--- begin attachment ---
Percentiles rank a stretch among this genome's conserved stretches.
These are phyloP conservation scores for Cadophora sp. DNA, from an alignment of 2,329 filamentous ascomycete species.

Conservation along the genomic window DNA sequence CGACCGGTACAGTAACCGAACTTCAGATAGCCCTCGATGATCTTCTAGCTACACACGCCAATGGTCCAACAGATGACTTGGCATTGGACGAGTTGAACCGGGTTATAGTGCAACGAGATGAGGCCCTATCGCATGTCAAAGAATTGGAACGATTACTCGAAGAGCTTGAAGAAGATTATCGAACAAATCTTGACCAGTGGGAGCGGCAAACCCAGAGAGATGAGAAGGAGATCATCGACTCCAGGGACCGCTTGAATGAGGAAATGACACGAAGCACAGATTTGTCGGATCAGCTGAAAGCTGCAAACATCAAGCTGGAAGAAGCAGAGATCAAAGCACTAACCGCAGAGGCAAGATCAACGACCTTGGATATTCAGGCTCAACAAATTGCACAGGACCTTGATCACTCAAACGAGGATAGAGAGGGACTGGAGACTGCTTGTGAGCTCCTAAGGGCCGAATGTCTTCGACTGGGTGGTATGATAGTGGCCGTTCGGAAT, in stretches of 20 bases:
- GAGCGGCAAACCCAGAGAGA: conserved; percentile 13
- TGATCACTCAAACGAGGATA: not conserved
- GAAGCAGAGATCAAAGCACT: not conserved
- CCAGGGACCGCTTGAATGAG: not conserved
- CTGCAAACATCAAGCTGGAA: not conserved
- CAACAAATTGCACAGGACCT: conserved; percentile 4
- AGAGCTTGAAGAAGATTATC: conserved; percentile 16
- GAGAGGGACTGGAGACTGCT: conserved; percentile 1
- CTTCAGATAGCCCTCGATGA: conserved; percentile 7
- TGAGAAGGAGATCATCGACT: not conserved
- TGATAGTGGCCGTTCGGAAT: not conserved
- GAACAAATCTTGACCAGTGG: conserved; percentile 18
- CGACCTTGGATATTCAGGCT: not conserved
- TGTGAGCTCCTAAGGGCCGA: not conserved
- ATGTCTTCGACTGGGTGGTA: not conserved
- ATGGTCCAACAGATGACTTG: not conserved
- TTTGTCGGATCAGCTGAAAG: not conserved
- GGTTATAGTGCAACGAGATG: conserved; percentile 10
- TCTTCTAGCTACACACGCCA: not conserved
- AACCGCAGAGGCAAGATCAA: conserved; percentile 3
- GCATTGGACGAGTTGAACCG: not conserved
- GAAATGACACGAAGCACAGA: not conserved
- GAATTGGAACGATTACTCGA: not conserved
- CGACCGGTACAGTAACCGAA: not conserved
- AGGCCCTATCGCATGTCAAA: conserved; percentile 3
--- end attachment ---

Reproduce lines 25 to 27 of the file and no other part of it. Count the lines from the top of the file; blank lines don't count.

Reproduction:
- GAAATGACACGAAGCACAGA: not conserved
- GAATTGGAACGATTACTCGA: not conserved
- CGACCGGTACAGTAACCGAA: not conserved